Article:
Two of my favorite comedians, Patton Oswalt and Louis CK, have weighed in with support for Tosh. Oswalt’s has been conflicted and convoluted, and Louis CK is one of the people commonly accepted as being able to do a joke about rape correctly– he’s one of West’s four examples, for that matter. To call this disappointing would be an understatement. Both of these comedians are so much smarter and so much funnier than Tosh that it’s like seeing Batman sympathize with a police officer who was accused of roughing up a suspect. And there is actually a similar sort of closing ranks going on– they’re sympathizing as fellow comedians, people who also get up in front of a crowd and say things that might make the crowd erupt in laughter or erupt in rage. And they’ve also dealt with hecklers, and know what a trial that is. Hecklers don’t just pop up in the audiences of small time comics, but that’s where they’re most common. Generally speaking, the “job” of a comedian who is faced with a heckler is to shout him or her down. To make fun of and embarrass him or her. Some comics have developed this ability into a high art, while others prefer to simply say “Shut up, or you’re out of here.” And that, of course, requires having access to some sort of security personnel who can make good on that threat for you, since the comedian him or herself is not going to interrupt the show, step down off the stage, and personally deal with the person who has been disrupting things.

So yes, dealing with hecklers is rough. And the woman in question was technically a heckler, though in the interests of fairness it’s important to point out that she didn’t mean to go see a Daniel Tosh show. She meant to see Dane Cook (also offensive, but mainly because unfunny), and Tosh came on afterward. She apparently had no idea who he was, was disturbed to see rape discussed as a possible topic of jokes to follow, and declared that rape jokes are not funny to this person with whom she was quite unfamiliar. And what followed was really unpleasant, regardless of whether you go by the described linked above or the account of the owner of the Laugh Factory, who ended by saying “If you don’t want to get insulted don’t go to comedy clubs.” After being quite happy to condemn Michael Richards for his racist insults, of course, because those “came from hatred.”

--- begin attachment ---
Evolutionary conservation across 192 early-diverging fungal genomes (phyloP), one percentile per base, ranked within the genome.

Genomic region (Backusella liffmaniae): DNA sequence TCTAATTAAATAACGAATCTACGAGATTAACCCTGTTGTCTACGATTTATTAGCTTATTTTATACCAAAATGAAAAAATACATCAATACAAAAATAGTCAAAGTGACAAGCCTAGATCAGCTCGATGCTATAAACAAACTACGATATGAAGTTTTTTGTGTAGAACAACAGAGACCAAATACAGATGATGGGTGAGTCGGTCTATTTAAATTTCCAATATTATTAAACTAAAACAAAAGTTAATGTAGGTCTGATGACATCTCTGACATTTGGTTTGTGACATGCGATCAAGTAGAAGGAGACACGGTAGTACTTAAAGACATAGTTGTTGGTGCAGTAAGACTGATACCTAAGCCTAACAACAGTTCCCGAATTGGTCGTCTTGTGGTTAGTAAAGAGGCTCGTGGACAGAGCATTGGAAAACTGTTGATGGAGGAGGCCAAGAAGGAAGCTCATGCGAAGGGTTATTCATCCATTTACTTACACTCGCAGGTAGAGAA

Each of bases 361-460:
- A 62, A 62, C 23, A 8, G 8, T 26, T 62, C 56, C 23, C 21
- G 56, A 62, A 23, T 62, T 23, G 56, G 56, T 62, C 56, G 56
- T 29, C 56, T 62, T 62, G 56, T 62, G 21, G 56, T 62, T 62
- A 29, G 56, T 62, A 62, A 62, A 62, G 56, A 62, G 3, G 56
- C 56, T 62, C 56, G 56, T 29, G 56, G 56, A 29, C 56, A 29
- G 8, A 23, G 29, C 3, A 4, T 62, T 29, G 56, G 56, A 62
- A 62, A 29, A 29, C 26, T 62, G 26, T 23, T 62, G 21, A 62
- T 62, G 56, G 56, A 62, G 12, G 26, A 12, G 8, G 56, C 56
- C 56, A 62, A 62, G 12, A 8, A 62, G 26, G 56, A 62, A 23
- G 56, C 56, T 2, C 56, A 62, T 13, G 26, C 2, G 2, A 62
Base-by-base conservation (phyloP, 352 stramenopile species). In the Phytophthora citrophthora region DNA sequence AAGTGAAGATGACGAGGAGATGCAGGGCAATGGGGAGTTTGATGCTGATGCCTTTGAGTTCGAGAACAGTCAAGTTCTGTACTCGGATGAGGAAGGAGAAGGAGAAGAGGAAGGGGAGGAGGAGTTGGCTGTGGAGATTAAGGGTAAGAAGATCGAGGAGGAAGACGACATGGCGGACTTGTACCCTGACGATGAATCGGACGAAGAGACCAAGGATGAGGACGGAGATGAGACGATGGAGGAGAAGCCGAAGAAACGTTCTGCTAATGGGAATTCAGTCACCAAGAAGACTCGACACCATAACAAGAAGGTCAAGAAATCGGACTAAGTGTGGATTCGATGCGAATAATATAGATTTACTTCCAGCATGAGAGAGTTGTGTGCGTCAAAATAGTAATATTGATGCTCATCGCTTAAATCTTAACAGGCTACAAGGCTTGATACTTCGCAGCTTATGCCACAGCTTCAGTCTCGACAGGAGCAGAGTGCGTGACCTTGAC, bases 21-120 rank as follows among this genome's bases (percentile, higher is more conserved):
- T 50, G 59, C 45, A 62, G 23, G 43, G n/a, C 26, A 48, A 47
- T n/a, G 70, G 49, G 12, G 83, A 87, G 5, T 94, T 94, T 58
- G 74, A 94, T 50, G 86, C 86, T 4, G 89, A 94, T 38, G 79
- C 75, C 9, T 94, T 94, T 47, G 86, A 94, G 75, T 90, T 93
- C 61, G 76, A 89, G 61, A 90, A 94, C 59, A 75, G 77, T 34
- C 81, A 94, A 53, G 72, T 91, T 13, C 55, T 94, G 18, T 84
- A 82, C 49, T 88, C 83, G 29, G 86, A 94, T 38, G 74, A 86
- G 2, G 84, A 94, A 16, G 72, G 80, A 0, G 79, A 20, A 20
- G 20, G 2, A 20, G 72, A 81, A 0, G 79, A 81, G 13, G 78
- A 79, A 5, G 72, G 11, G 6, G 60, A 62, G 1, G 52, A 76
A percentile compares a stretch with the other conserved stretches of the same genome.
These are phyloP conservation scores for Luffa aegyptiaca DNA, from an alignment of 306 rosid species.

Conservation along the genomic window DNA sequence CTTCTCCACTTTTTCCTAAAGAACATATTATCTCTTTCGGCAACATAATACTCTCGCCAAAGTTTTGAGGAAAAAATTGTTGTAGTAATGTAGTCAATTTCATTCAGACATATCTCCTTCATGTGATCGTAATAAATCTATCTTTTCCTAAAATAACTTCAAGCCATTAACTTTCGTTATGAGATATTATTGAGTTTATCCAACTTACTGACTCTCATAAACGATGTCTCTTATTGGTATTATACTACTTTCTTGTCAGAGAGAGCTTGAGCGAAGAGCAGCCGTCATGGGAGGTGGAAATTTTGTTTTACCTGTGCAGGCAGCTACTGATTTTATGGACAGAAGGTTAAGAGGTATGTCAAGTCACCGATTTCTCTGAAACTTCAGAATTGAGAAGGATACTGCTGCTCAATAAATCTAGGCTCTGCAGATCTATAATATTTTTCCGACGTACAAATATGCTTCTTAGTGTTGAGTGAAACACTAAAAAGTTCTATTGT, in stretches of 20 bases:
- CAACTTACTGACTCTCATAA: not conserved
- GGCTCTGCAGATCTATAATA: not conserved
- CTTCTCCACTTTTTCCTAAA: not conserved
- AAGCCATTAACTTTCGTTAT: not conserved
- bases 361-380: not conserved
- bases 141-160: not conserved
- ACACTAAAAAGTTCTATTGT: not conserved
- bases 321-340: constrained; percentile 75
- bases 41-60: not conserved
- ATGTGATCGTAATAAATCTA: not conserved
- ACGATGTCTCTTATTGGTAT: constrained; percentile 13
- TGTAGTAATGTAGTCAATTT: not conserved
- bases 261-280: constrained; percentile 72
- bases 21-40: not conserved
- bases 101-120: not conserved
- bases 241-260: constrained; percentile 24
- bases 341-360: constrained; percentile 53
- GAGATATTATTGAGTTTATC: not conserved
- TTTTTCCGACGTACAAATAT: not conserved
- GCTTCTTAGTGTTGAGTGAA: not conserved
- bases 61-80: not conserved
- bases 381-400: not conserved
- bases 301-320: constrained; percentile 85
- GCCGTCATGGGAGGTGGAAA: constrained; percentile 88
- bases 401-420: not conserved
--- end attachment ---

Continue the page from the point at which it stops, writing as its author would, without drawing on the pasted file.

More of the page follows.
Patton Oswalt and Louis CK offend audiences sometimes too, and they have an interest in not wanting comedians who offend to be punished too severely. But by and large they have no reason to fear this punishment, because they don’t make bigoted jokes. Making bigoted jokes is easy, which is why why lazier and less creative comics do it all the time. It’s hard to fail by appealing to the prejudices of your audience, provided your audience actually has those prejudices. And since audiences have warmly embraced or at least chuckled at sexist jokes for a very long time, it’s not at all surprising that a lazy, uncreative comic would resort to them. Because they work, and most likely because that comic shares those prejudices himself.  It takes work to make a joke about a sensitive subject that doesn’t involve mocking the very people who are so sensitive to it, and it also takes caring about those people in the first place. Comedians have an interest in appealing to a broad audience, obviously, and it’s doubly, triply challenging to make it and be successful without mocking minorities or even being a minority yourself– if you don’t believe me, give Believe: The Eddie Izzard Story a watch sometime.